in Vol. 20 - November Issue - Year 2019
The Adaptation and Reproducibility of The Surface Preparation Standard of Blast-Cleaning by Autonomous Blasting Robot
Figure 1: Transfer Function Model
Figure 2: The Autonomous Blasting Robot
Figure 3: Virtual Task Simulation of Flat plate and Conical
Table 1: Blast-Cleaning Parameter
Figure 4: Rust Grade D to Individual Surface Preparation Grade
Figure 5: Visual Inspection of Comparing Pressure and Traverse Speed
Figure 6: Visual Inspection of Conical
Figure 7: Pressure at Nozzle with Ten-Point Average Roughness Rzjis
Figure 8: Flat Plate Comparison with Conical Surface on 0.95MPa Pressure at Nozzle
In recent years, demand for accuracy has increased for the blast-cleaning standard. The typical standard is ISO8501-1 or SSPC/NACE. The method of surface preparation by blast-cleaning for old existing bridges, ships, oil storage tanks and various complex structures is mainly planned by the blast-worker, who, in conjunction with the blast-inspector, determines the technique and judgement depending on only visual inspection and their understanding.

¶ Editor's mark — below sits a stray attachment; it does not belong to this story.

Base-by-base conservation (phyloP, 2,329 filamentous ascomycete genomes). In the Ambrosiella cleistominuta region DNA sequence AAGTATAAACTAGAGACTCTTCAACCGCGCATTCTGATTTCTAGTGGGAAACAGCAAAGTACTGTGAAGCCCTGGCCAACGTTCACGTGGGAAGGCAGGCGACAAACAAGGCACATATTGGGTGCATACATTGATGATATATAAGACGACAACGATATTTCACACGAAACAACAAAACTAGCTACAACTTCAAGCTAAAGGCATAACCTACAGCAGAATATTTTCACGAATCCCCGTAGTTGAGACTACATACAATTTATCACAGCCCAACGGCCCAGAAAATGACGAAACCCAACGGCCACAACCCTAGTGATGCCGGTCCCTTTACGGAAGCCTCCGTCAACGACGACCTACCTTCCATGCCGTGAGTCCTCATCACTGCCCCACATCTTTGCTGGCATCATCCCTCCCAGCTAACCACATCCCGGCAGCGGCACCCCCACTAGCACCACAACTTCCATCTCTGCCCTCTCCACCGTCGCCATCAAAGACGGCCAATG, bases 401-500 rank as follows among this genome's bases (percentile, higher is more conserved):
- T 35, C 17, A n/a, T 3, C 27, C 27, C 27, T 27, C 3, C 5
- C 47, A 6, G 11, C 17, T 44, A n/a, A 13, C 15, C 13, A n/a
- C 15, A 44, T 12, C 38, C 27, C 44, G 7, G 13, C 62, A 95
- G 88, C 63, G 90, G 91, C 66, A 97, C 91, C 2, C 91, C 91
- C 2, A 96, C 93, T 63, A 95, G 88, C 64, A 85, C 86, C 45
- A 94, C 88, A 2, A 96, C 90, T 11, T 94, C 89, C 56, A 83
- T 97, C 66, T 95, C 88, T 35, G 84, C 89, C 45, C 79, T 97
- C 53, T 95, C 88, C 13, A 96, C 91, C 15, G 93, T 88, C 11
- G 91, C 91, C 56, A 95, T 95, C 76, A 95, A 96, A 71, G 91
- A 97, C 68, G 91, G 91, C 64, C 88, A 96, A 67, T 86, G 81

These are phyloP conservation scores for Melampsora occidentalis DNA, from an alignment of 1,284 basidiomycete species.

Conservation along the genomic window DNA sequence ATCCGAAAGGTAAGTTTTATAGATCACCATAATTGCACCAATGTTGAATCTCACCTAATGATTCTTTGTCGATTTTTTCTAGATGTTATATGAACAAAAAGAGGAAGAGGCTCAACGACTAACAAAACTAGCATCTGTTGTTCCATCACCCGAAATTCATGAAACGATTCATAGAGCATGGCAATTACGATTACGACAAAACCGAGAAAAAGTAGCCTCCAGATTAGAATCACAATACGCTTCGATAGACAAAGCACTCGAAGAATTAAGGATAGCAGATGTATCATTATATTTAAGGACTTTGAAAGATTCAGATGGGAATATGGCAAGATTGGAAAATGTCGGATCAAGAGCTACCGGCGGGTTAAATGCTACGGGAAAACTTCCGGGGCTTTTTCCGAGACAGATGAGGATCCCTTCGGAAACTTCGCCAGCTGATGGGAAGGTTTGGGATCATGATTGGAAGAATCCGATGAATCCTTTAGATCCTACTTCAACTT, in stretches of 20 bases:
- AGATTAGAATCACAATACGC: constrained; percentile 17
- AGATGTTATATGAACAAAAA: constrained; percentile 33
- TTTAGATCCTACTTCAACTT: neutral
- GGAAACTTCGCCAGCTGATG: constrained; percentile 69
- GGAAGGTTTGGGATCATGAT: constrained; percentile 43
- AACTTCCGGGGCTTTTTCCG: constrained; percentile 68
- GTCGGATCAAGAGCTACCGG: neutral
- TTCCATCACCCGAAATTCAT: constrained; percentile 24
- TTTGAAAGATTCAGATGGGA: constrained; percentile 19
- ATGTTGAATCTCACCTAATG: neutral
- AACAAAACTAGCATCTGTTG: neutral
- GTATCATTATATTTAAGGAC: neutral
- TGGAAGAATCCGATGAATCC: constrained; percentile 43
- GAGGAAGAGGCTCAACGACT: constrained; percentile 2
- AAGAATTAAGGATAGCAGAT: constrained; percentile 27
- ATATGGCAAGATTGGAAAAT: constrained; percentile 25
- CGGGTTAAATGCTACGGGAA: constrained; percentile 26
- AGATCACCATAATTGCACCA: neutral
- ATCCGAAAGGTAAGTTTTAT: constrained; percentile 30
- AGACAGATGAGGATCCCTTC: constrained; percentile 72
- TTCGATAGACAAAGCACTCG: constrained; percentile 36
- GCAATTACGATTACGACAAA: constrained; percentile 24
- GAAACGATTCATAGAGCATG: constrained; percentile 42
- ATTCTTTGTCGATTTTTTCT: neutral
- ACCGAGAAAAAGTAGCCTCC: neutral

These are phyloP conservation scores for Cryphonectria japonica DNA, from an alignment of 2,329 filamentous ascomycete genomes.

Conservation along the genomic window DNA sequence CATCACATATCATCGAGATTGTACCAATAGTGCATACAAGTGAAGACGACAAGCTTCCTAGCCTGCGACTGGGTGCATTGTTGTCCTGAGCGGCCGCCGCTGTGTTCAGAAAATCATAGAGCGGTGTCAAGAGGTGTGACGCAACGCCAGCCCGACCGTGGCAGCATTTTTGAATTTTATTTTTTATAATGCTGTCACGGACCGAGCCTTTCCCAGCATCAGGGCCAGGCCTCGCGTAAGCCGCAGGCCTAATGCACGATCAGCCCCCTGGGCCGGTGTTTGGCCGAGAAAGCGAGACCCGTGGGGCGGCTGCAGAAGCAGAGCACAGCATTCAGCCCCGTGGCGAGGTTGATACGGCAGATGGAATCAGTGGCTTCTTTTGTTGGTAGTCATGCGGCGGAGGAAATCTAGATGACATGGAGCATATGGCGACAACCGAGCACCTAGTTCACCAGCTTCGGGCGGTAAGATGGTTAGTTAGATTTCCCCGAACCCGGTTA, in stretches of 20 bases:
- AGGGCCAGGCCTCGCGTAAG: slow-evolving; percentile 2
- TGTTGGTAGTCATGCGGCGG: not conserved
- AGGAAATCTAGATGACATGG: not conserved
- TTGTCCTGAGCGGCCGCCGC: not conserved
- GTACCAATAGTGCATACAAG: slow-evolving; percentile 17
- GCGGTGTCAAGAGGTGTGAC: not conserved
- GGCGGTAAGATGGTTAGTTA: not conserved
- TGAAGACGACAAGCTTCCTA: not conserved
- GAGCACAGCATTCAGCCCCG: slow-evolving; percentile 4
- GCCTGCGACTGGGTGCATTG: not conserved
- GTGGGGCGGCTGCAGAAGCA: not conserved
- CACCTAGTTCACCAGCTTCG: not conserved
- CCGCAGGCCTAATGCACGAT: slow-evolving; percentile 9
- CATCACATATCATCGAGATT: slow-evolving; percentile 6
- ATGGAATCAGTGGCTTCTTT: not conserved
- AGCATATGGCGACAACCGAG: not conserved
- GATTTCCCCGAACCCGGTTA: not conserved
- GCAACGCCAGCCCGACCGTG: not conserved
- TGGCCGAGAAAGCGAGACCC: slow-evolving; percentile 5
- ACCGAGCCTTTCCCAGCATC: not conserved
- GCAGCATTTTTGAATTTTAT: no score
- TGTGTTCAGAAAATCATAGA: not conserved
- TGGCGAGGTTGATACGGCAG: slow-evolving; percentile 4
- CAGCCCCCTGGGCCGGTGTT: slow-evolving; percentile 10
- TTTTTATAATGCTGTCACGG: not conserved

As a result, differences occur in the degree of blast-cleaning for each fieldwork site, so a suitable method of using an autonomous blasting robot as one of the most important systems of finding reliable reproducibility and processing history in blast-cleaning has been examined. In the case of autonomous blasting robots, it is possible to automatically plan, simulate, and record such blasting for complex shape information data by cameras and sensors. This is the first report of the method that is managed and reproduced by input of numerical data and calculated algorithm on the autonomous blasting robot.